Small unmanned aircraft are already transforming warfare, with hand-launched scouts like the Raven and lethal tactical drones like Switchblade already in use by US forces. A bigger revolution is on the way, as swarming software allows a single operator to control large numbers of drones, and smartphone technology means they can be built for $1,000 each — by anybody, not just governments. This book looks at the history of drone warfare, the rise of big drones like the Predator and how they are being eclipsed by smaller unmanned aircraft. And how the future is being shaped by smartphone technology, swarm software, miniaturised munitions and energy-harvesting that allows small drones to fly forever. It also looks at why current air defence cannot stop the swarms, and what drone swarms will mean for the balance of power and future wars. This is the world of Swarm Troopers
Carl Von Clausewitz described the purpose of war as "the compulsory submission of the enemy to our will." Unlike conventional military conflicts of the past, war in the information age is more a battle of wills than artillery, and doesn't necessarily end with decisive conclusions or clear winners. Cyber warfare between nations is conducted not only without the consent or participation of citizens but often without their knowledge, with little to see in the way of airstrikes and troop movements.
The weapons are information systems, intelligence, propaganda and the media. The combatants are governments, multinational corporations, hackers and whistleblowers. The battlefields are economies, command and control networks, election outcomes and the hearts and minds of populations. As with Russia's bloodless 2014 annexation of the Crimea, the cyberwar is fought before the infantry arrives. Written by a United States intelligence community insider, this book describes the covert aspects of modern wars and the agencies who fund and fight them.
Cyber security has become a focal point for conflicting domestic and international interests, and increasingly for the projection of state power. The military utility of the cyber domain is linked to the economic and social potential of information and communications technologies (ICTs), while technologies with military and national-security applications have become essential to the conduct of modern life.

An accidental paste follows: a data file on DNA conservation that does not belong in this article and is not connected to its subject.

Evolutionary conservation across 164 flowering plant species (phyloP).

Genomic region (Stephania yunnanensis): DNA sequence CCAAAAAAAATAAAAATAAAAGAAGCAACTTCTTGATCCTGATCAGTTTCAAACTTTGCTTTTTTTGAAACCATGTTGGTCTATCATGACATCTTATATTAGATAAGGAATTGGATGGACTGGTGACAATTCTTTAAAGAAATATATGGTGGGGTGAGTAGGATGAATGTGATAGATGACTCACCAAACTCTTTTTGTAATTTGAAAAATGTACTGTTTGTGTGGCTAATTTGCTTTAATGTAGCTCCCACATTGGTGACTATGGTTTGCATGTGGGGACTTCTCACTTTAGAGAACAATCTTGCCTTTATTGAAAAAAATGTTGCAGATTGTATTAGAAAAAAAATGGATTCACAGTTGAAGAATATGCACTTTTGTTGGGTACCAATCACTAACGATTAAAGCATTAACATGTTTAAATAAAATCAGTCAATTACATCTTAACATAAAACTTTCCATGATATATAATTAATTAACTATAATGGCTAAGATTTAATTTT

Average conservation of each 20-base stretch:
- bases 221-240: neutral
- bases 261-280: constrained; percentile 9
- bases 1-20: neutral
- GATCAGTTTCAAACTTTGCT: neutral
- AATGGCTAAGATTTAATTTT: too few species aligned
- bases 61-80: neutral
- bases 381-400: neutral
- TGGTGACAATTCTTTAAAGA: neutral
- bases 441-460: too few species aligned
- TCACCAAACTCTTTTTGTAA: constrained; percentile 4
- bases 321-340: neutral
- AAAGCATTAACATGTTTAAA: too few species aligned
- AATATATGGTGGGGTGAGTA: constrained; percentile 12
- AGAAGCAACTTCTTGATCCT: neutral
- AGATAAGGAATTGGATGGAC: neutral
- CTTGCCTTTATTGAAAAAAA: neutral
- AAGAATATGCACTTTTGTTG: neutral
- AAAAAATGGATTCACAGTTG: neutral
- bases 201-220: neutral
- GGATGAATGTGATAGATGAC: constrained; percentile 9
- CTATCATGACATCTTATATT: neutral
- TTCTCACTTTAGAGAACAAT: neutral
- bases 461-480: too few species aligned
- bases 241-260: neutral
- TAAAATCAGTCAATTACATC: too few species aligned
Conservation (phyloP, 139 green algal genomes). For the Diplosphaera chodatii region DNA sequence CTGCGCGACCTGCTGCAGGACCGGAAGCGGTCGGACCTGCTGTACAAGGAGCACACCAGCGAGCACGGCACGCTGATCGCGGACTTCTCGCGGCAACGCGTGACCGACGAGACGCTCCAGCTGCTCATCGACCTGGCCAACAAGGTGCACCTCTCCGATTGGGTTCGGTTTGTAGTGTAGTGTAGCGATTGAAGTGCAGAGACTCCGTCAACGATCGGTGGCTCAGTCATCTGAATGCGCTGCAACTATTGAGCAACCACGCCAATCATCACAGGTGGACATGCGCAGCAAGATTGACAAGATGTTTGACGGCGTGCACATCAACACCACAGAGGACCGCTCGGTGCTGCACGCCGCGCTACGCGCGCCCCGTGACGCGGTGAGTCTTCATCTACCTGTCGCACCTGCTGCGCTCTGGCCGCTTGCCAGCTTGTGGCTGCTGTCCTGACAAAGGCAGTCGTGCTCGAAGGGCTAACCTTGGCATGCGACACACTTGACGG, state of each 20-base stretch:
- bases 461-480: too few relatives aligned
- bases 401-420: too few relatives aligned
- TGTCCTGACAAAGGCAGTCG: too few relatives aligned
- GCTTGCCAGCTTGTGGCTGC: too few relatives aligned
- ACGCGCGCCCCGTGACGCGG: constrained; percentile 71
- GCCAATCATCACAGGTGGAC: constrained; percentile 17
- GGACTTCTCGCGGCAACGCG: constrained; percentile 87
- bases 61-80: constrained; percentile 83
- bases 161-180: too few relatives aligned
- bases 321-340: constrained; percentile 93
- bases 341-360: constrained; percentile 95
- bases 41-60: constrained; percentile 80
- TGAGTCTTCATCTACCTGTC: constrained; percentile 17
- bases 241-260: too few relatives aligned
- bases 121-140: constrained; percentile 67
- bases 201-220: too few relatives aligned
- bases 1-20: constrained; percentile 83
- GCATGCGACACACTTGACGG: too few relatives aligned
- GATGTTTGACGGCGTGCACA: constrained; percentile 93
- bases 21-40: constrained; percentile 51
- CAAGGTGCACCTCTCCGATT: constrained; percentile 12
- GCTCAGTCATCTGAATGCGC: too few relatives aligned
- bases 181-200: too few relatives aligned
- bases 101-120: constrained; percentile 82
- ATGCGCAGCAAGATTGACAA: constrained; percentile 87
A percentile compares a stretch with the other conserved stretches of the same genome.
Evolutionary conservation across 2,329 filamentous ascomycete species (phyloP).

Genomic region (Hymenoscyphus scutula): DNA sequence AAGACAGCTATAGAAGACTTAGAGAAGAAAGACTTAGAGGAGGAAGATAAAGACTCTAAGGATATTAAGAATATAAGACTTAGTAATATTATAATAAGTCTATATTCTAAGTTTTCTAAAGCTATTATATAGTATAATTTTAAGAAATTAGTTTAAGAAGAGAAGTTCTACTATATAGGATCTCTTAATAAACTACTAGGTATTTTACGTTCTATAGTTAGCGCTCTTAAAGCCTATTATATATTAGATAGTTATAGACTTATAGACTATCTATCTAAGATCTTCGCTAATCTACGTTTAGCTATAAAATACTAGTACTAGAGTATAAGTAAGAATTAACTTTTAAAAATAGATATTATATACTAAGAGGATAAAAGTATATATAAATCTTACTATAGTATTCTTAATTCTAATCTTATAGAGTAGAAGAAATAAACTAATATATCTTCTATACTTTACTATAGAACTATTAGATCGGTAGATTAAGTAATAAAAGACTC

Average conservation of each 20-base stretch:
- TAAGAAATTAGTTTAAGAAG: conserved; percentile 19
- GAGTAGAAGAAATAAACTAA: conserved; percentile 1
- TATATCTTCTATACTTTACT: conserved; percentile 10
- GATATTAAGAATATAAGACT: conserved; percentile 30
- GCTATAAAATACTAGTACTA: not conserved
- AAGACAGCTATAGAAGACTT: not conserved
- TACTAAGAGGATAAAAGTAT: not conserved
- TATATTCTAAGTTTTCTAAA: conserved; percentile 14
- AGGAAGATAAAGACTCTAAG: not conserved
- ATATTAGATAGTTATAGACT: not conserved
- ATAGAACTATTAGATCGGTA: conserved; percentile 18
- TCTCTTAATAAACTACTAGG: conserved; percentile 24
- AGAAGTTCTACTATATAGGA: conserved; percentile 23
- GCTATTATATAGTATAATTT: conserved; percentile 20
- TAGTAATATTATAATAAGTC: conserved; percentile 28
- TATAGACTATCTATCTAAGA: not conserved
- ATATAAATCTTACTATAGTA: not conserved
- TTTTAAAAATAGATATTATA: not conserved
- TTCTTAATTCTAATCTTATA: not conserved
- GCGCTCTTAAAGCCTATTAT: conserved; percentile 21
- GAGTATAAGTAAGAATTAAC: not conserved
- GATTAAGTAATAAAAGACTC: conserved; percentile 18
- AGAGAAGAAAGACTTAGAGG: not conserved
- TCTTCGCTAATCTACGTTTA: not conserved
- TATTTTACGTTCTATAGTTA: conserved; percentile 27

In light of this, Evolution of the Cyber Domain provides a holistic review of the strategic, operational and technical issues at the centre of the international cyber-security debate. The Dossier charts and contextualises the key developments and trends that have shaped the cyber domain since the 1950s. As well as tracking the events and decisions underlying the military potential of ICTs, it examines the issues and policies that affect global governance of the internet.
Continue reading “Evolution of the Cyber Domain: The Implications for National and Global Security”
How does one engage in the study of strategy? Strategy: Context and Adaptation from Archidamus to Airpower argues that strategy is not just concerned with amassing knowledge; it is also about recognizing our imperfect understanding of the environment and respecting the complex nature of adaptation to the unforeseen or unexpected. In essence, the strongest strategists are those who commit to an education that cultivates a more holistic and adaptive way of thinking. With that thought in mind, the contributors to Strategy, each a current or former professor at the School of Advanced Air and Space Studies, widely considered the Department of Defense’s premier school of strategy, offer ways of thinking strategically about a variety of subject matters, from classical history to cyber power.
Practitioners in the profession of arms, perhaps more than any other profession, must employ critical thinking where the application of power on land, at sea, in the air, and in space and cyberspace are concerned. Strategy examines various sub-disciplines regarding the use of power, and illuminates different approaches to thinking which have implications beyond the implementation of force.
This report highlights the results of a study of Network Centric Operations (NCO) as executed by V Corps and the 3rd Infantry Division (Mechanized), (3 ID (M)), during the major offensive combat operations of Operation Iraqi Freedom (OIF) from March 2003 through April 2003. The U.S. V Corps was the senior U.S. Army tactical headquarters responsible for operations conducted primarily along and to the west of the Euphrates River, to include the seizure of Baghdad. At the onset of the campaign (crossing the Kuwait-Iraq border) 3 ID (M) was the only ground maneuver force available to V Corps and continued as the corps’ main effort through the seizure of Baghdad.